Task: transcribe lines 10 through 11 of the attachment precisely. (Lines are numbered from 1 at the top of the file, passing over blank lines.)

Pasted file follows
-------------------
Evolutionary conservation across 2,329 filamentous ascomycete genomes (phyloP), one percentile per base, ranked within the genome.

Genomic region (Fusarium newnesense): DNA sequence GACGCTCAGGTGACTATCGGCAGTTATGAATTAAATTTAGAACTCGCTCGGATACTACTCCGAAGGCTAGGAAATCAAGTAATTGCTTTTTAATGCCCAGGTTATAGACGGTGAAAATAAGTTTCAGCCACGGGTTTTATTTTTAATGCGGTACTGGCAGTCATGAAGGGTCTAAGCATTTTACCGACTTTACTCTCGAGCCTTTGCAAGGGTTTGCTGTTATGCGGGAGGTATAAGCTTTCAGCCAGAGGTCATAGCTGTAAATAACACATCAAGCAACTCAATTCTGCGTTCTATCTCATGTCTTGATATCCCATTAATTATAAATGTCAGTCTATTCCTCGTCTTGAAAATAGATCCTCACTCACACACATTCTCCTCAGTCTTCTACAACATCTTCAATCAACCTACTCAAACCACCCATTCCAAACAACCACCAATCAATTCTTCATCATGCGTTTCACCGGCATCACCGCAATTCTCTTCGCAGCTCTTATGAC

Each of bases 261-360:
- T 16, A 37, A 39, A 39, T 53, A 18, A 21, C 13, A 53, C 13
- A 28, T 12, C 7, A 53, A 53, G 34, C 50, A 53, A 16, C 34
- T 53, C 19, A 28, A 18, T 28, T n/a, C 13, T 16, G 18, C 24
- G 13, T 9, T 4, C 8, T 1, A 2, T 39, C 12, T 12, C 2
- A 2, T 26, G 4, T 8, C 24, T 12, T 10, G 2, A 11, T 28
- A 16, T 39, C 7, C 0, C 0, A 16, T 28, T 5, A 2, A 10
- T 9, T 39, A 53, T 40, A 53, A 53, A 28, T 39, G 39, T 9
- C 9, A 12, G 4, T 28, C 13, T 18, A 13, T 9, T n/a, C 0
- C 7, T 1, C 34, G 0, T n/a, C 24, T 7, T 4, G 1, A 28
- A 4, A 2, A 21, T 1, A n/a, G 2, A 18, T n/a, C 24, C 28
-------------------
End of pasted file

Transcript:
- T 9, T 39, A 53, T 40, A 53, A 53, A 28, T 39, G 39, T 9
- C 9, A 12, G 4, T 28, C 13, T 18, A 13, T 9, T n/a, C 0